For one day each year, families congregate, mooncakes gifts are given, and dragons take to the streets for this traditional celebration
China is not short on colourful, symbolic and hugely important religious and cultural festivals throughout the year. Chinese New Year needs no introduction, but the one that wins the prize for sweet treats is the Mid-Autumn, or Mooncake, Festival.
A Mid-Autumn Festival dragon dance in Macau
The strangely named mooncakes have a profound symbolic meaning and are important because of their shape: roundness stands for unity in Chinese culture and its perfect representation is the full moon. In ancient China, poets wrote about the moon to express homesickness and a desire to see loved ones. So every year, on the 15th day of the eighth lunar month (normally around mid-September), families would historically come together to give thanks for successful harvests, make offerings to the gods and spend time with relatives.
Senado Square at festival time
Although successful harvests are less relevant today in urban Macau, families still unite to make offerings. Watermelon, grapefruit, pomegranate, pear, persimmon, grapes and other seasonal fruit are placed outside, along with incense, candles and, of course, mooncakes, placed facing the moon. While such moon worshipping is rare in big cities, it continues to take place in older towns and rural areas.
As part of the ritual, the lighting of lanterns serves to accentuate the brightness of the moon. The traditional handmade lanterns are made of bamboo slips and paper, in different shapes and sizes with candles inside. Some come in the shape of star fruit, others as festive food, or they are painted with images such as Chang’e and the rabbit. According to Chinese legend, Chang'e levitated to the moon after overdosing on an elixir of life that was intended for her husband for shooting nine suns out of the sky with his arrows. One of her two companions on the surface of the moon was a rabbit. Even if traditional lanterns have become rarer, with cartoon characters replacing these mythological figures, flickering candlelight adds even more atmosphere to the evening as the lanterns soar.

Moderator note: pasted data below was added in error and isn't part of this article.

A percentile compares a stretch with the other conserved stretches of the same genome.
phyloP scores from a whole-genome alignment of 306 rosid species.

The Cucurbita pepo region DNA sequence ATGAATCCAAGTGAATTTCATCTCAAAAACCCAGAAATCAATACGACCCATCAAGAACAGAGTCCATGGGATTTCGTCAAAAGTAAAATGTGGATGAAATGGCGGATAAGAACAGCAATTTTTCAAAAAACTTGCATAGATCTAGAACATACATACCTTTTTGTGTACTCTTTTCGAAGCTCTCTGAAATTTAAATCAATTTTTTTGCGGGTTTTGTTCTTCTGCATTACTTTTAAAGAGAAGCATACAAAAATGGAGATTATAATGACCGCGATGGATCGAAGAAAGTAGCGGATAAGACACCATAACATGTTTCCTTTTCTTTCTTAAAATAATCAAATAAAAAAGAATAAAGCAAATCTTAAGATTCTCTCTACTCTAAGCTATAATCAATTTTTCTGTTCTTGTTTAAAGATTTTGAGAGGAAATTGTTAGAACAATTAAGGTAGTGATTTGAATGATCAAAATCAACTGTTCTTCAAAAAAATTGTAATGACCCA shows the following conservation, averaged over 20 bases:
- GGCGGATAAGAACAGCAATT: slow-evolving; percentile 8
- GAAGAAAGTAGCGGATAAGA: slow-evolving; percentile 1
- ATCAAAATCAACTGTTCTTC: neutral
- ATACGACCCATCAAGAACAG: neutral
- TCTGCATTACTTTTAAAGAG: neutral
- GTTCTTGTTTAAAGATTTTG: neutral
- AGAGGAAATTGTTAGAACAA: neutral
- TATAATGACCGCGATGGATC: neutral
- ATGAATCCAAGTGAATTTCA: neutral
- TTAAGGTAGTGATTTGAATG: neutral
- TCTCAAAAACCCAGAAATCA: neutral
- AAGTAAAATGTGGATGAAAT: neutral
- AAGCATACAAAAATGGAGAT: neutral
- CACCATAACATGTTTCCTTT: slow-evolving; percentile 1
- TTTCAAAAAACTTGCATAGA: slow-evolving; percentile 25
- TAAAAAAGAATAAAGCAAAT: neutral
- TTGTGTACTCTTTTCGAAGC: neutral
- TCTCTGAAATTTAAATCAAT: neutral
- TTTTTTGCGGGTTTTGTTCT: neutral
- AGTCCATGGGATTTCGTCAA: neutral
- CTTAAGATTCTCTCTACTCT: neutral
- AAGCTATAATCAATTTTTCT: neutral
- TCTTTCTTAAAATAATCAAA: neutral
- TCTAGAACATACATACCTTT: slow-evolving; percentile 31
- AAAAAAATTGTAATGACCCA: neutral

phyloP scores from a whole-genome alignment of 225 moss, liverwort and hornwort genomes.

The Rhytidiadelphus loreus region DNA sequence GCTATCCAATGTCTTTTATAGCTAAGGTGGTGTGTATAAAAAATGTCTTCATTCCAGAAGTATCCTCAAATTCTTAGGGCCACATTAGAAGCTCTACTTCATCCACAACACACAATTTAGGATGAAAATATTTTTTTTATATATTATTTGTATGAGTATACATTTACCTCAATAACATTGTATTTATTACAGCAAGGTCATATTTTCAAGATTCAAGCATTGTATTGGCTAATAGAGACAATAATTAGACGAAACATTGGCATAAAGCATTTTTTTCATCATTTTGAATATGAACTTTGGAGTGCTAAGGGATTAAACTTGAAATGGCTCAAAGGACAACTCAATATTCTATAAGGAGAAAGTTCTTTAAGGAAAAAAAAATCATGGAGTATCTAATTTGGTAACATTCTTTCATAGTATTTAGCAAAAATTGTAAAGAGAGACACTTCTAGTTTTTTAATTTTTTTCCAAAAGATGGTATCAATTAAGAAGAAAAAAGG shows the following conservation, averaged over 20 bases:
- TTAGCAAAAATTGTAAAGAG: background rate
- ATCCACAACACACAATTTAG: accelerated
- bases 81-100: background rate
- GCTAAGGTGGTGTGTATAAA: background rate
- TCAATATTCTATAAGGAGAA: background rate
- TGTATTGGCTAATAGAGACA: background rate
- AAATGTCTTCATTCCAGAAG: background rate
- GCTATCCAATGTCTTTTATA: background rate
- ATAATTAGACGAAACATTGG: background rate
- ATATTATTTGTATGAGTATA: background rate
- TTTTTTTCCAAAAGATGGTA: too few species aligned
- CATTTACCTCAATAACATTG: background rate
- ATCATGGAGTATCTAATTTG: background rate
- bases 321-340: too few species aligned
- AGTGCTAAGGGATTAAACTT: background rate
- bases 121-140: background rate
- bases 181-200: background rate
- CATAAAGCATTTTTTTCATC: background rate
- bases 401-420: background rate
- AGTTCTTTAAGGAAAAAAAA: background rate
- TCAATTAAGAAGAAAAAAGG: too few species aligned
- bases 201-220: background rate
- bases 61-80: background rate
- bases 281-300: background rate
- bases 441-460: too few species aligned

The Ruins of St Paul's
Mandarin Oriental, Macau's mooncakes
Mooncakes themselves date back to the 13th-century Yuan dynasty, when revolutionaries apparently used them to pass on secret messages. These wheat flour pastries contain a rich filling made from egg yolks, sugar and lotus seed paste. They are normally eaten in small wedges, with the cake traditionally cut into pieces to equal the number of people in the family. Accompanied by Chinese tea, there is no more important or symbolic food in the nation's calendar.
Visitors to Macau can experience the vibrant celebrations on this public holiday, which include fire dragon dances, lantern displays and a carnival. The giving of mooncakes is important not only as a symbolic gift for family, but also for business partners, as it signifies wishing them a long and happy life.